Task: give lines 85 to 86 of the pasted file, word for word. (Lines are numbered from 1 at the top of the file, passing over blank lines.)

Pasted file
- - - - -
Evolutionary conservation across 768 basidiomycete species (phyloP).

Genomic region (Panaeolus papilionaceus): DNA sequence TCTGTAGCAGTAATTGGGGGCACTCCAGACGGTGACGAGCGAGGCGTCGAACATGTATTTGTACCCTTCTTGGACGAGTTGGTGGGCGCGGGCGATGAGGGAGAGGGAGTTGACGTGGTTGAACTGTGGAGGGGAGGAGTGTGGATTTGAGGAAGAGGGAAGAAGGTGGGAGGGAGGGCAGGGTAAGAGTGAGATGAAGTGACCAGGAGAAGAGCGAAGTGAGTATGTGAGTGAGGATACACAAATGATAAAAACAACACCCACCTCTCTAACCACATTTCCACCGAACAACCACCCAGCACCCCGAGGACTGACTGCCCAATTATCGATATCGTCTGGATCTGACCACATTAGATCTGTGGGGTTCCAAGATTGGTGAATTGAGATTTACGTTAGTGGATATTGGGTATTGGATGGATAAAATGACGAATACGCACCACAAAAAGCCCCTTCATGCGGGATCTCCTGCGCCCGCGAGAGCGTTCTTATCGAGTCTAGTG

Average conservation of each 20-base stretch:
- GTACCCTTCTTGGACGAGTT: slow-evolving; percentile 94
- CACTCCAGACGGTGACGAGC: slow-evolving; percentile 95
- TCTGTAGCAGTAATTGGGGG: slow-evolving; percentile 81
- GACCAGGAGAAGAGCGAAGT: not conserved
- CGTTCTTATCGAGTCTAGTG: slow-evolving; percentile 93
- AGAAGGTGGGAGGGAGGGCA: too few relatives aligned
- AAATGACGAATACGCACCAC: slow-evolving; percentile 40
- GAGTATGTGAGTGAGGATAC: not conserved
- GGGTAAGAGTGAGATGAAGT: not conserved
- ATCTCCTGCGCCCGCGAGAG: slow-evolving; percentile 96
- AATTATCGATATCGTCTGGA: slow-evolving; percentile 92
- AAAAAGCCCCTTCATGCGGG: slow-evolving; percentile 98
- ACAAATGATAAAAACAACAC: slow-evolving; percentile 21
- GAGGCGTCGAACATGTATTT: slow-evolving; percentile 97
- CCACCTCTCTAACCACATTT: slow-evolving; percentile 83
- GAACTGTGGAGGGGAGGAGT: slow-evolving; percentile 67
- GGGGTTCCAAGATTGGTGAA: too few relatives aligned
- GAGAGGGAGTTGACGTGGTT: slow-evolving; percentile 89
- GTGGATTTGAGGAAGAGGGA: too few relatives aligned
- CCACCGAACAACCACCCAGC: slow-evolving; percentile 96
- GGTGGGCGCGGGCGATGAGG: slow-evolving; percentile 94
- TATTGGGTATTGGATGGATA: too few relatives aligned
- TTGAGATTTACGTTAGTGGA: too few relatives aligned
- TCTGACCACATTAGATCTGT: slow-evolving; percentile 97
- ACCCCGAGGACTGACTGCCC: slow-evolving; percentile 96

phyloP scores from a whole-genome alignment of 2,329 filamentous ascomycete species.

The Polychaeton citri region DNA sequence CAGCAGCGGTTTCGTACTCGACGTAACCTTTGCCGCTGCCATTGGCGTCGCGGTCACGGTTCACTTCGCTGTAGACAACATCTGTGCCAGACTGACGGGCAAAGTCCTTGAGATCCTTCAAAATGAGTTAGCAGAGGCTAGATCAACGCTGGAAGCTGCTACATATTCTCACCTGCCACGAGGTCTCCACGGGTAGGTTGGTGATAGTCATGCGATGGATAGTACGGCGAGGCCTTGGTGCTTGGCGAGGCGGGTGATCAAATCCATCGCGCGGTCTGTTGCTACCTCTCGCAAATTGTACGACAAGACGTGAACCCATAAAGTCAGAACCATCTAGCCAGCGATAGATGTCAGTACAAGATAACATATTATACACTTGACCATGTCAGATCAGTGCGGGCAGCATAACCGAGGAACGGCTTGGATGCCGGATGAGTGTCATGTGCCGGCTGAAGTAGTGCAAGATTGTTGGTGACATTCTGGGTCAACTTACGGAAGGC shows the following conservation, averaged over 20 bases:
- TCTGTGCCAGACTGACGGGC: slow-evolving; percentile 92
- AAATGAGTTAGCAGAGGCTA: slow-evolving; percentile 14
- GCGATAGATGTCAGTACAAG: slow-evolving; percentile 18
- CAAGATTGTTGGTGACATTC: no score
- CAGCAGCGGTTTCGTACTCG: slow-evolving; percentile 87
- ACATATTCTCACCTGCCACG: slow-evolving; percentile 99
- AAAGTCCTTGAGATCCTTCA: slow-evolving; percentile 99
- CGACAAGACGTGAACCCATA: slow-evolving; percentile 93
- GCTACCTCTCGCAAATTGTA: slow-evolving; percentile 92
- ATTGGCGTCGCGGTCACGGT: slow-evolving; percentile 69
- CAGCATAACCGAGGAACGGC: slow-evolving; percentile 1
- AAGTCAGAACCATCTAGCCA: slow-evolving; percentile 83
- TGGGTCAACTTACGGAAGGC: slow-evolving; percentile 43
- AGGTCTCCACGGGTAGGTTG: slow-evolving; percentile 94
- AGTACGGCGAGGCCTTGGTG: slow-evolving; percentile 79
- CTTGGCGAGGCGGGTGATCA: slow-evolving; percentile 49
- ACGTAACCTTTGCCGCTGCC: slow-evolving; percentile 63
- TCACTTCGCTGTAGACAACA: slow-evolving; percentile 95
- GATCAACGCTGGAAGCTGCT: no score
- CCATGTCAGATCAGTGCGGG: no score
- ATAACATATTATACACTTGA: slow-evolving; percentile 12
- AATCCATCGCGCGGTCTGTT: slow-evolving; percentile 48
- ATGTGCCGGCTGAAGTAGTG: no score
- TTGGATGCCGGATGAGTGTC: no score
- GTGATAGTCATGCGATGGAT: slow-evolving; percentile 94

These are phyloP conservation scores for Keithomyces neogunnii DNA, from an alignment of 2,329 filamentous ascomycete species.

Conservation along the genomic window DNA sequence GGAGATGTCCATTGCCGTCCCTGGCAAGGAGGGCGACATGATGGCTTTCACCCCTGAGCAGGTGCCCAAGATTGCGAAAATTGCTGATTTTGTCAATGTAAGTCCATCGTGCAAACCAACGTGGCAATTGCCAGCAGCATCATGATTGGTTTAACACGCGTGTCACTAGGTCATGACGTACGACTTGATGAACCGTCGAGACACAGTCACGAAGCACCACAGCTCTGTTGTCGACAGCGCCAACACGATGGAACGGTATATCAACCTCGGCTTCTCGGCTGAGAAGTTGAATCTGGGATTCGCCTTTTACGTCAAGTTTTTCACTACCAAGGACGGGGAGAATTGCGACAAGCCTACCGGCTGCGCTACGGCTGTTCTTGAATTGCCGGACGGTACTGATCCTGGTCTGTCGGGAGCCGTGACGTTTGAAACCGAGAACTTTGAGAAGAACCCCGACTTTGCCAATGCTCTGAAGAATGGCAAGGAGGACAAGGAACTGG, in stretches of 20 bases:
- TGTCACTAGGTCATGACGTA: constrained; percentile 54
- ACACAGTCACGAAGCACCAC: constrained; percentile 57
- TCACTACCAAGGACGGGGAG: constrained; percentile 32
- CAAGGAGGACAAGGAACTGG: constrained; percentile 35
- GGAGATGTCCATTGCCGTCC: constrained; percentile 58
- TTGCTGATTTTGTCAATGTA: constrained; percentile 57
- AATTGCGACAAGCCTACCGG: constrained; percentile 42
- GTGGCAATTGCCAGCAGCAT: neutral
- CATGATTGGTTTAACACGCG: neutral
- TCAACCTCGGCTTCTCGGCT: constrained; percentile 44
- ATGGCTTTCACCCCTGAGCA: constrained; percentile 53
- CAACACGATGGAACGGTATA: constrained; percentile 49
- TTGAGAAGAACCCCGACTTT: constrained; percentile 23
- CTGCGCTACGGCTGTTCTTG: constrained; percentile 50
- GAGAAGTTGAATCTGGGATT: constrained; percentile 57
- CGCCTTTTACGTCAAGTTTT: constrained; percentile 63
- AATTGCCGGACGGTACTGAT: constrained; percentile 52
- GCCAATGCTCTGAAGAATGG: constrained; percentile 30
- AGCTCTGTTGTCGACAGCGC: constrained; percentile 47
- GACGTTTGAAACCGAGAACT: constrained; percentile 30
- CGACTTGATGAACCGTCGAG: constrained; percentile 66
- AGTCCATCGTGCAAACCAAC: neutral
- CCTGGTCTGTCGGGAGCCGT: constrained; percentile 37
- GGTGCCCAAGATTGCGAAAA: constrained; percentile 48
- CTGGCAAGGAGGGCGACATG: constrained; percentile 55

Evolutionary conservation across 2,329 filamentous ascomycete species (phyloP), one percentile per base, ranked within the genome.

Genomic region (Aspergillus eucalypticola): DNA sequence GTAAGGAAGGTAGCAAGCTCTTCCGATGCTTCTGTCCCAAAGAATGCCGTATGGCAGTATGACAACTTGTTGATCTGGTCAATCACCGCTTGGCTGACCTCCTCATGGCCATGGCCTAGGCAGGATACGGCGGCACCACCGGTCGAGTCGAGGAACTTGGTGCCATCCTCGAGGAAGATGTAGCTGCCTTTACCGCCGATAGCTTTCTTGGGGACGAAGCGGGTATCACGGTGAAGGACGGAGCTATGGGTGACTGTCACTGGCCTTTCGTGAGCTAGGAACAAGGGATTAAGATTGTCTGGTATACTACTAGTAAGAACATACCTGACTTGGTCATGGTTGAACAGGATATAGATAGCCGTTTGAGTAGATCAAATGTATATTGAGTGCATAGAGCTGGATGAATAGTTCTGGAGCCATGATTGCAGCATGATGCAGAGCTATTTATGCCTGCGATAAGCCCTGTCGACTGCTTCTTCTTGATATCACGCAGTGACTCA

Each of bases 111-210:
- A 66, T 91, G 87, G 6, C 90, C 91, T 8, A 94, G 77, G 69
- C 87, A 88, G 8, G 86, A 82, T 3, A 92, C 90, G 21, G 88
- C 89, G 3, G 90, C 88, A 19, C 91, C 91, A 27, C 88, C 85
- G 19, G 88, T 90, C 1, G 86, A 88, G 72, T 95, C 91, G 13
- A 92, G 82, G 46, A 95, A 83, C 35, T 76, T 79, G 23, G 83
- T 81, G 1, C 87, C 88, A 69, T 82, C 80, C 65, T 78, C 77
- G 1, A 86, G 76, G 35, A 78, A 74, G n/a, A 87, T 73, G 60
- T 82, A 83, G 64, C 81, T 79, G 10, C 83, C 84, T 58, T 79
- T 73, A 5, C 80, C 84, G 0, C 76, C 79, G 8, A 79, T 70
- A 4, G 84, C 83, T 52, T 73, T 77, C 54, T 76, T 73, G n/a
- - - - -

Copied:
Each of bases 111-210:
- A 66, T 91, G 87, G 6, C 90, C 91, T 8, A 94, G 77, G 69